Due to the importance of personal data, it’s headhunting companies primary interest being compliant with GDPR new law to protect candidates’ personal information.
The European Regulation on data protection n. 2016/679 (GDPR) intends to strengthen and standardize the protection of personal data for European citizens by implementing a series of measures to promote transparency in the management of personal data and to ensure greater control over European citizens on their use. The GDPR will come into effect on May 25th 2018 and will be directly applicable to all actors active on the European Union territories (EU), all companies offering goods or services to people in the EU (for example through own e-commerce site or other online sales platforms) or to companies that analyze the behavior of these people. The scope of this regulation is broad and apply also to the non-European companies the data process (Article 3), including Swiss companies. The GDPR should not be considered lightly: in case of violation, sanctions can be imposed and can go up to 20 million euro or 4% of the total annual turnover.
More rights for citizens
Thanks to the new regulation, today European citizens have more rights: first, they must be informed in a precise, transparent, complete and simple way on the treatment of their data, especially in the case of information for minors (Articles 11-14). Furthermore, they have the right to obtain confirmation that personal data concerning them are being processed and to have data access as well as any additional information (right of access, Article 15). They also can request corrections or completion data (article 16) and their cancellation (“right to be forgotten”, art.17). In certain cases, they can obtain a limitation on the processing of their personal data (Article 18): they can be stored but can no longer be used for further operations. Furthermore, any rectification, deletion or limitation of data processing must be notified to whoever is using them (Article 19). The interested parties have the right to receive their personal data in a structured format, commonly used and readable by automatic devices and to transmit this data to other operators (right to data portability, Article 20). At any time, they can oppose the processing of data concerning them, also for direct marketing purposes (Article 21) and have the right not to be subjected to automated decision-making (Article 22), including profiling. Finally, they have the right to be informed in case of violation of their personal data (Article 34).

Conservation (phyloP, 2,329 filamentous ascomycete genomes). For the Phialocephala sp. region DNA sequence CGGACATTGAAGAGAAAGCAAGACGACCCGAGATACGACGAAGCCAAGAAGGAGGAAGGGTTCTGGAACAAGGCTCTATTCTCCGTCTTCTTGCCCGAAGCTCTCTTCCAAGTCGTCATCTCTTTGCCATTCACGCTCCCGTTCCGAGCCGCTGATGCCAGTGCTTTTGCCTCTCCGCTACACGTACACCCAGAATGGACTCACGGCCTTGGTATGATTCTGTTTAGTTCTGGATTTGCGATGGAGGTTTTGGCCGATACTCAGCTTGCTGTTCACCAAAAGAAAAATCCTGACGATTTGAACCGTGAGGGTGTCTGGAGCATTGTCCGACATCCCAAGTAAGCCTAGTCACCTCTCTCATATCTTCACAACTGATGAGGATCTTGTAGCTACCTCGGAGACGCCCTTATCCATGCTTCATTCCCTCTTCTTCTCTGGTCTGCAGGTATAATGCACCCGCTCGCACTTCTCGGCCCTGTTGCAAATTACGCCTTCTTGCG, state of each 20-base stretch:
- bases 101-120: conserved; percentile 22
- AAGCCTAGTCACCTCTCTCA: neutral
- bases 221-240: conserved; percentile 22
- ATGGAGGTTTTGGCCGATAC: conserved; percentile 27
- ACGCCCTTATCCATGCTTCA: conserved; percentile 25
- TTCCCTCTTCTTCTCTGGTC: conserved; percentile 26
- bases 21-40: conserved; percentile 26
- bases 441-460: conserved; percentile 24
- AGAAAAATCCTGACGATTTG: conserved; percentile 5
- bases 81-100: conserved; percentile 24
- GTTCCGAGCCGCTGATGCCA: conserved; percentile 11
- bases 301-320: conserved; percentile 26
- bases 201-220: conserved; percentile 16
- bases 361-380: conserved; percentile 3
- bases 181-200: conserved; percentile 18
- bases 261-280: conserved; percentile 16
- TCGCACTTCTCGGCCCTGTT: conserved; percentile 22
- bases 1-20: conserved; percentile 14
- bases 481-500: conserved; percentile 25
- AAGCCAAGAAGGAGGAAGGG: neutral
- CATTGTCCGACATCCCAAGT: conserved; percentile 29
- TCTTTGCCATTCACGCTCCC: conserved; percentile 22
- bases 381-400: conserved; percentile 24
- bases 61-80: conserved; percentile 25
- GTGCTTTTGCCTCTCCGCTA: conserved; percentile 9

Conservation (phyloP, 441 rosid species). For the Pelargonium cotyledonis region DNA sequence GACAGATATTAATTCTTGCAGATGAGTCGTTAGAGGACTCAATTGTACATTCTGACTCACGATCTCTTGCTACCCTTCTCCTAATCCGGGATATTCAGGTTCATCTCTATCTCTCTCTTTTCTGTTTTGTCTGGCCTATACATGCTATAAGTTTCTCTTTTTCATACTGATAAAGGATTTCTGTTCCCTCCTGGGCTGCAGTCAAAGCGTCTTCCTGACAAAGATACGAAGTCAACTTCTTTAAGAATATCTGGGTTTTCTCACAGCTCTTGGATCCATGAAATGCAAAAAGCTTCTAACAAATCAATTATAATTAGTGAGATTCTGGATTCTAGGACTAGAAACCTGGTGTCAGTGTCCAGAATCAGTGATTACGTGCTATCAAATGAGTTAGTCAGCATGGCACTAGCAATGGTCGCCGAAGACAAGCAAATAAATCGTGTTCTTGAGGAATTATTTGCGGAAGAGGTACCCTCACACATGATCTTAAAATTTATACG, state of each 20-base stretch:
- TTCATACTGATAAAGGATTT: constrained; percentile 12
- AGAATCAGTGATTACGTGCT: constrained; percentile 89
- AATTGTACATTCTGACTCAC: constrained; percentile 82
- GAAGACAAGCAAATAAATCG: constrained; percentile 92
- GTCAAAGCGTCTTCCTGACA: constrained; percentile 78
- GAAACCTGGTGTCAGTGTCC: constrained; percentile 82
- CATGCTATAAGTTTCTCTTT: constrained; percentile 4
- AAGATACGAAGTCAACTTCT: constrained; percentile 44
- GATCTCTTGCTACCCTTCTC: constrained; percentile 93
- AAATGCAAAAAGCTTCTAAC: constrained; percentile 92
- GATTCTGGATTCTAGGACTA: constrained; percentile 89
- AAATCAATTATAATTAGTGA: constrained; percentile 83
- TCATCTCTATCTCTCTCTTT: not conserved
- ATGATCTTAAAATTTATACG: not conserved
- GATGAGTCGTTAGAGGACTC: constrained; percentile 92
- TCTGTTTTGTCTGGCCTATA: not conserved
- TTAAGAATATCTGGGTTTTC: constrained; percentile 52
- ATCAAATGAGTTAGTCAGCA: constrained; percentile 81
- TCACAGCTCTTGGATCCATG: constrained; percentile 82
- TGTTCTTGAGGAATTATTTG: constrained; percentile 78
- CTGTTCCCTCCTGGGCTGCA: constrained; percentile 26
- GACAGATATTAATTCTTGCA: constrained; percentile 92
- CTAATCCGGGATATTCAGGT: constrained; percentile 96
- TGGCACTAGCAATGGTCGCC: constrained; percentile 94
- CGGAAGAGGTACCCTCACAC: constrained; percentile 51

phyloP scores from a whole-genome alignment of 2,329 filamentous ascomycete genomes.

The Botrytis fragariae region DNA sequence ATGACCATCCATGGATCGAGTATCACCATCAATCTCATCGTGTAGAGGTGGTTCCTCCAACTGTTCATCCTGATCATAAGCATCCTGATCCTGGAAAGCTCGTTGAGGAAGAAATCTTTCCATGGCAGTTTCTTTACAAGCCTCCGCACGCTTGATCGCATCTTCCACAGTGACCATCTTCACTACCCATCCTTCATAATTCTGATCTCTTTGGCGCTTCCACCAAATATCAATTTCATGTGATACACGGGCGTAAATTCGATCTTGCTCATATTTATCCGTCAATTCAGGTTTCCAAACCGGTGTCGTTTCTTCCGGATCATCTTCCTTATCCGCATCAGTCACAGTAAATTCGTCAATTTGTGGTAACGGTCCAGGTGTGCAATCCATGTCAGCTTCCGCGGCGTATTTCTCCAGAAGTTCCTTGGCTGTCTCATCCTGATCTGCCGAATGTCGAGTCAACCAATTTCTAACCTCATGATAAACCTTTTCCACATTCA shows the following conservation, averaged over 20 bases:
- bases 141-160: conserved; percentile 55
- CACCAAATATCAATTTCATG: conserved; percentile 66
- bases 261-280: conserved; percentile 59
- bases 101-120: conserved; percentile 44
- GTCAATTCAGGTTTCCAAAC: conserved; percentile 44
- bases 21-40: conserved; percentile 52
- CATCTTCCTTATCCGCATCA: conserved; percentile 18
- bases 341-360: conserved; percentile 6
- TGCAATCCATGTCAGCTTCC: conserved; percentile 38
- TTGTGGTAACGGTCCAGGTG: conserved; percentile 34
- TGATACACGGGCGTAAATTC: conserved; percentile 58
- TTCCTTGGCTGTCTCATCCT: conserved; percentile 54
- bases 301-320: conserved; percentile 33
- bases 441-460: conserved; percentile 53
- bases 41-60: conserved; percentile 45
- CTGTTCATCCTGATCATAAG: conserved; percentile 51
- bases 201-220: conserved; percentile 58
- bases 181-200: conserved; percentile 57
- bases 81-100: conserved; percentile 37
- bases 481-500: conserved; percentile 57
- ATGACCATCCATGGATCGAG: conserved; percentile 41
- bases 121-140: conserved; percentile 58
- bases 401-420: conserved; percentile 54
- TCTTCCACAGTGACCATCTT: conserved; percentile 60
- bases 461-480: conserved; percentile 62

Companies’ proactive role
Companies that work with European citizens’ data, are owners or managers of the processing of such data. Having to obtain express consent to the collection and data processing (Articles 6-8) and considering the increased transparency and information obligations mentioned above, they now also have a more proactive role and more strict obligations. These are aimed not only at formal compliance with the rules, but also at the adoption of technical and organizational measures that ensure data protection (including pseudonymisation and minimization) from the moment of design (privacy by design, article 25) and the use of the only personal data necessary for each specific treatment purpose (privacy by default, article 25).
With some exceptions (companies with fewer than 250 employees, but only if they do not carry out treatments that may present a risk to the data subjects), companies must also keep a record of processing operations (the contents of which are listed in Article 30). The technical and organizational measures to protect data must be adequate (Article 32) and aimed at ensuring that any security gaps are discovered immediately and that, in the event of a breach, they are notified within 72 hours to the competent control authorities (in Switzerland: the Federal Data Protection and Information Commissioner) directly concerned (data breach, articles 33-34). Where data processing is more likely to be exposed to risk, companies must first carry out a risk assessment (impact assessment on data protection, Article 35). In the case of regular, systematic and large-scale monitoring or in the case of large-scale processing of sensitive data (Articles 37-39), companies are obliged to have a data protection officer (DPO or even Data Protection Officer, DPO), choosing whether to train staff internally or contact external agencies. Holders or processors who are not established in the EU but are still subject to the GDPR must appoint a representative in the EU (Article 27). The non-appointment of this representative entails an amend of up to 10 million euros (Article 27 and Article 83 paragraph 4).
How does Switzerland fits with GDPR?
The Swiss Confederation is also moving along with the new European GDPR regulation. The revision of the Federal Data Protection Act (LPD) is currently under way to make it compatible with EU law. However, the Commission of political institutions of the National Council wants the review to take place in stages. The necessary adaptations to European law must first be carried out and, subsequently, a complete revision of the data protection law will take place. For the Swiss market it will therefore be necessary to wait for the outcome of the political process, which will still take a long time.
Source: Camera di Commercio Cantone Ticino; http://www.cc-ti.ch/gdpr_aziende_svizzere/